He pitched onto the bed and rolled over on his face with a deadly fear that he was going mad. He wanted people, people, some one sane and stupid and good. 

 I:4:112, “At the Window”.

 He found something that he wanted, had always wanted and always would want—not to be admired, as he had feared; not to be loved, as he had made himself believe; but to be necessary to people, to be indispensable; he remembered the sense of security he had found in Burne. funeral

 II:5:241, “Monsignor”.

 Vanity, tempered with self-suspicion if not self-knowledge, a  sense of people as automatons to his will….

 I:1:25, “Code of the Young Egotist”.

 Either your eyes were opened to the mean scrambling quality of people, or you’d have gone through blind.

 I:2:82, “Carnival”.

 HE: “Shall we pretend? So soon?”
SHE: “We haven’t the same standards of time as other people”.
HE: “Already it’s — other people”.

 II:1:163, “The Debutante”.

 ROSALIND: He’s too much people.
AMORY: I was in love with a people once.

 II:1:170, Several Hours Later”.

 ROSALIND: “I want to belong to you. I want your people to be my people”. I want to have your babies”.
AMORY: “But I haven’t any people”.

 II:1:173, “A Little Interlude”.

 Amory was finding it a great relief to be in this cool house on Riverside Drive, away from more condensed New York and the sense of people expelling great quantities of breath into a little space.

 II:4:192,”Temperature Normal”.

 ….at worst a squalid phantasmagoria of breath, and old cloth on human bodies and the smells of the food men ate—at best just people—too hot or too cold, tired, worried.

 II:5:231, “The Egotist Becomes a Personage”.

 Henry had found in these people romance, pathos, love, hate—Amory saw only coarseness, physical filth, and stupidity.

 I:5:232, “The Egoist Becomes a Personage”.

 He was ashamed of the fact that very simple and honest people usually distrusted him….

 II:5:236, “In the Drooping Hours”.

 …so that Mrs. Newspaper, Mrs. Magazine, Mrs. Weekly canhave a better limousine than those oil people across the street or those cement people ‘round the corner.”

 I:5:246, “Amory coins a phrase”.


This Side of Paradise is riddled with success, and Fitzgerald’s books have beenpermanently embedded in the American mythology  of success. (Hugh Hefner modeled the Playboy Lifestyle on The Great Gatsby).  Zelda was Scott’s success, as he was hers; sex and alcohol  only played a supporting role in ruining tham.   But Fitzgerald wavered. He had read Veblen and James and saw the bitch goddess for what she was, but life got him.

His father, an ineffectual, inarticulate man with a taste for Byron and a habit of drowsing over the Encyclopedia Britannica, grew wealthy at thirty through the death of two elder brothers, successful Chicago brokers….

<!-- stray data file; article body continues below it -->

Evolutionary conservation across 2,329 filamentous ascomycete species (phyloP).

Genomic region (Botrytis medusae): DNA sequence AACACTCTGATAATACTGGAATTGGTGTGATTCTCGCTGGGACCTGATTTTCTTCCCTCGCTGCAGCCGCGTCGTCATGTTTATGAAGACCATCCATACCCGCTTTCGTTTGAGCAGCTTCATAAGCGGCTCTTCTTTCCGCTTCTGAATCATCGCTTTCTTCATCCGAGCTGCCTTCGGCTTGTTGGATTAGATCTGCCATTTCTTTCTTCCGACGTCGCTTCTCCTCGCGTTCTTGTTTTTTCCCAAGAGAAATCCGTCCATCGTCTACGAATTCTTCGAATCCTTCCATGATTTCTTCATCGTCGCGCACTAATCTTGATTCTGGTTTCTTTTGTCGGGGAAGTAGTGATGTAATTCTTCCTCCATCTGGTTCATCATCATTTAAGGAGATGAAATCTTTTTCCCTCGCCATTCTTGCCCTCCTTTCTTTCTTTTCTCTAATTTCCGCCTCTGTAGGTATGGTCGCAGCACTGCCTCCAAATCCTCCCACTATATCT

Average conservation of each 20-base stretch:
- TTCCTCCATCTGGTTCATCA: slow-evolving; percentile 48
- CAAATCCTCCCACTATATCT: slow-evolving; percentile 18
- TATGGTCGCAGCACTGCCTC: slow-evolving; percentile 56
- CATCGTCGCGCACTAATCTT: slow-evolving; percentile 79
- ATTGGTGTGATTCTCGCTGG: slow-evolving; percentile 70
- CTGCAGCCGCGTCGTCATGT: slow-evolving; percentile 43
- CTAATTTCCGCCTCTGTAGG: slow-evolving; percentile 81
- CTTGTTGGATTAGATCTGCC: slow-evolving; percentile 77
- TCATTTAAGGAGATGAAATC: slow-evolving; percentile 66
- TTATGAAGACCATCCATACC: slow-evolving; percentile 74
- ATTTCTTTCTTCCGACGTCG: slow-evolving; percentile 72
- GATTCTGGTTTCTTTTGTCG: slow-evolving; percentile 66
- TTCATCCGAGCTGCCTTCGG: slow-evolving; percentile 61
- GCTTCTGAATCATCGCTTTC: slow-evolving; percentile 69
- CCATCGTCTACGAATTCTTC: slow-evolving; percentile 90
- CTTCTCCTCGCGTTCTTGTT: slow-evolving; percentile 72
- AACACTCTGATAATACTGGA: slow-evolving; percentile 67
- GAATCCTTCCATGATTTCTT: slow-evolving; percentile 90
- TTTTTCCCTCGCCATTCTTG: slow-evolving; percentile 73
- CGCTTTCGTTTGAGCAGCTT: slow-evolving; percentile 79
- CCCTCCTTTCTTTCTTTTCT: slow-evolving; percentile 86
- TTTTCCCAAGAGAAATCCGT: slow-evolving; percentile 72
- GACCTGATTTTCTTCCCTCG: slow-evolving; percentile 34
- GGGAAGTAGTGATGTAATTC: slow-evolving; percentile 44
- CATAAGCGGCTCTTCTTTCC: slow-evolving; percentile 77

I:1:11,”Amory, Son of Beatrice”.

 Taft and Hotchkiss, which prepared the wealth of the Middle West for social success at Yale.

I:1:29, “Preparatory to the Great Adventure”.

 From the scoffing superiority of sixth-form year and success Amory looked back with cynical wonder on his status of the year before.

 I:1:36-37, “Philosophy of the Slicker”.

 The slicker was a definite element of success, differing intrinsically from the prep school “big man.”

 I:1:40, “Philosophy of the Slicker”.

 He let the first term go by between an envy of the embryo successes and a puzzled fretting with Kerry as to why they were not accepted immediately among the elite of the class.

 I:2:48, “Spires and Gargoyles”. 

 It is also a tradition that the members are invariably successful in later life, amassing fortunes or votes or coupons or whatever they choose to amass.

 I:2:58-9, “Ha-Ha Hortense”.

 The minor snobs, finely balanced thermometers of success, warmed to him as the club elections grew nigh….

 I:2:71, “Carnival”.

 Somehow, with the defection of Isabelle the idea of undergraduate success had loosed its grasp on his imagination

 I:3:93, “The Superman Grows Careless”.

 He had conformed, he had succeeded, but as his imagination was neither satisfied nor grasped by his own success, he had listlessly, half-accidentally chucked the whole thing and become again:

 I:3:95, “Aftermath”.

 This has given you time to think and you’re casting off a lot of your old luggage about success and the superman and all.

 I:3:99, “First Appearance of the Term ‘Personage'”.

 I know you don’t think much of that august body, but it does represent success here in a general way.

 I:4:121, Narcissus Off Duty

 –“It’s a bad time to admit it—people are beginning to think he’s odd.”
–“He’s way over their heads—you know you think so yourself when you talk to him—Good Lord, Tom, you used to stand out against ‘people.’ Success has completely conventionalized you.”

 I:4:124, “Narcissus off Duty”.

 (Enter DAWSON RYDER, twenty-six, handsome, wealthy, faithful to his own, a bore perhaps, but steady and sure of success.)

 II:1:168, “The Debutante”.

 “Sometimes I think that with both of us the secret of success, when we find it, is the mystical element in us: something flows into us that enlarges our personalities, and when it ebbs out our personalities shrink….

 II:2:201, “Another Ending”.